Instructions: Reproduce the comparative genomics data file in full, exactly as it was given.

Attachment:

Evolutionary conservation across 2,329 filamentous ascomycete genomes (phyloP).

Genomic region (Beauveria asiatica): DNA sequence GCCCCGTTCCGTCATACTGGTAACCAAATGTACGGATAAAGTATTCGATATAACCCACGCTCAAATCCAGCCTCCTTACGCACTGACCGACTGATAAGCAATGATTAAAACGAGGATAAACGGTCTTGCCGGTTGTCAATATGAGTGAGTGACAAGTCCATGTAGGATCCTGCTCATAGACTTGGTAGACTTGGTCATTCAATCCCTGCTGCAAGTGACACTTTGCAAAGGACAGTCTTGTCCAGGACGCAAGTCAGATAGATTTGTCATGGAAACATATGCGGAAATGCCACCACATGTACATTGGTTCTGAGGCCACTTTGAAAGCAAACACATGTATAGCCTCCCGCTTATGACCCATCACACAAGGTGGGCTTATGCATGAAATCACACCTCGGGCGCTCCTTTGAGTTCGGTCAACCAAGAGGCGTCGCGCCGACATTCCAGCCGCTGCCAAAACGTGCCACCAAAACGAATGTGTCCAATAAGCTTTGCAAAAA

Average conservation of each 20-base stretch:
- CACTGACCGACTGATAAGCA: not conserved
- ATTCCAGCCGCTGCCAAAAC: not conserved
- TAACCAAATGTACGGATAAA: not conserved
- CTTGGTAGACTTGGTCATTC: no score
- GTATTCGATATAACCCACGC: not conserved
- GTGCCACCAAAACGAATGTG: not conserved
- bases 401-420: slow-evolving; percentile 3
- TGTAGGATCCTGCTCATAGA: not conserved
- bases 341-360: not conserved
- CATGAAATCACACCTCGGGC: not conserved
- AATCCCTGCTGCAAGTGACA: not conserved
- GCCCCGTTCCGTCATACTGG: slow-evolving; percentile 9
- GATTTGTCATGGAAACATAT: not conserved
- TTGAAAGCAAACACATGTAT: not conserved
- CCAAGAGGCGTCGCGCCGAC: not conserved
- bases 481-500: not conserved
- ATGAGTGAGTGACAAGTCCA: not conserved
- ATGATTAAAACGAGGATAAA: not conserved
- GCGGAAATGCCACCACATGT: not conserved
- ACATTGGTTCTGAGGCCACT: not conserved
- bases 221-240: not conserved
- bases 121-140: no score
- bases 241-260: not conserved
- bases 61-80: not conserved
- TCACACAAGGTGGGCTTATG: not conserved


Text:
Evolutionary conservation across 2,329 filamentous ascomycete genomes (phyloP).

Genomic region (Beauveria asiatica): DNA sequence GCCCCGTTCCGTCATACTGGTAACCAAATGTACGGATAAAGTATTCGATATAACCCACGCTCAAATCCAGCCTCCTTACGCACTGACCGACTGATAAGCAATGATTAAAACGAGGATAAACGGTCTTGCCGGTTGTCAATATGAGTGAGTGACAAGTCCATGTAGGATCCTGCTCATAGACTTGGTAGACTTGGTCATTCAATCCCTGCTGCAAGTGACACTTTGCAAAGGACAGTCTTGTCCAGGACGCAAGTCAGATAGATTTGTCATGGAAACATATGCGGAAATGCCACCACATGTACATTGGTTCTGAGGCCACTTTGAAAGCAAACACATGTATAGCCTCCCGCTTATGACCCATCACACAAGGTGGGCTTATGCATGAAATCACACCTCGGGCGCTCCTTTGAGTTCGGTCAACCAAGAGGCGTCGCGCCGACATTCCAGCCGCTGCCAAAACGTGCCACCAAAACGAATGTGTCCAATAAGCTTTGCAAAAA

Average conservation of each 20-base stretch:
- CACTGACCGACTGATAAGCA: not conserved
- ATTCCAGCCGCTGCCAAAAC: not conserved
- TAACCAAATGTACGGATAAA: not conserved
- CTTGGTAGACTTGGTCATTC: no score
- GTATTCGATATAACCCACGC: not conserved
- GTGCCACCAAAACGAATGTG: not conserved
- bases 401-420: slow-evolving; percentile 3
- TGTAGGATCCTGCTCATAGA: not conserved
- bases 341-360: not conserved
- CATGAAATCACACCTCGGGC: not conserved
- AATCCCTGCTGCAAGTGACA: not conserved
- GCCCCGTTCCGTCATACTGG: slow-evolving; percentile 9
- GATTTGTCATGGAAACATAT: not conserved
- TTGAAAGCAAACACATGTAT: not conserved
- CCAAGAGGCGTCGCGCCGAC: not conserved
- bases 481-500: not conserved
- ATGAGTGAGTGACAAGTCCA: not conserved
- ATGATTAAAACGAGGATAAA: not conserved
- GCGGAAATGCCACCACATGT: not conserved
- ACATTGGTTCTGAGGCCACT: not conserved
- bases 221-240: not conserved
- bases 121-140: no score
- bases 241-260: not conserved
- bases 61-80: not conserved
- TCACACAAGGTGGGCTTATG: not conserved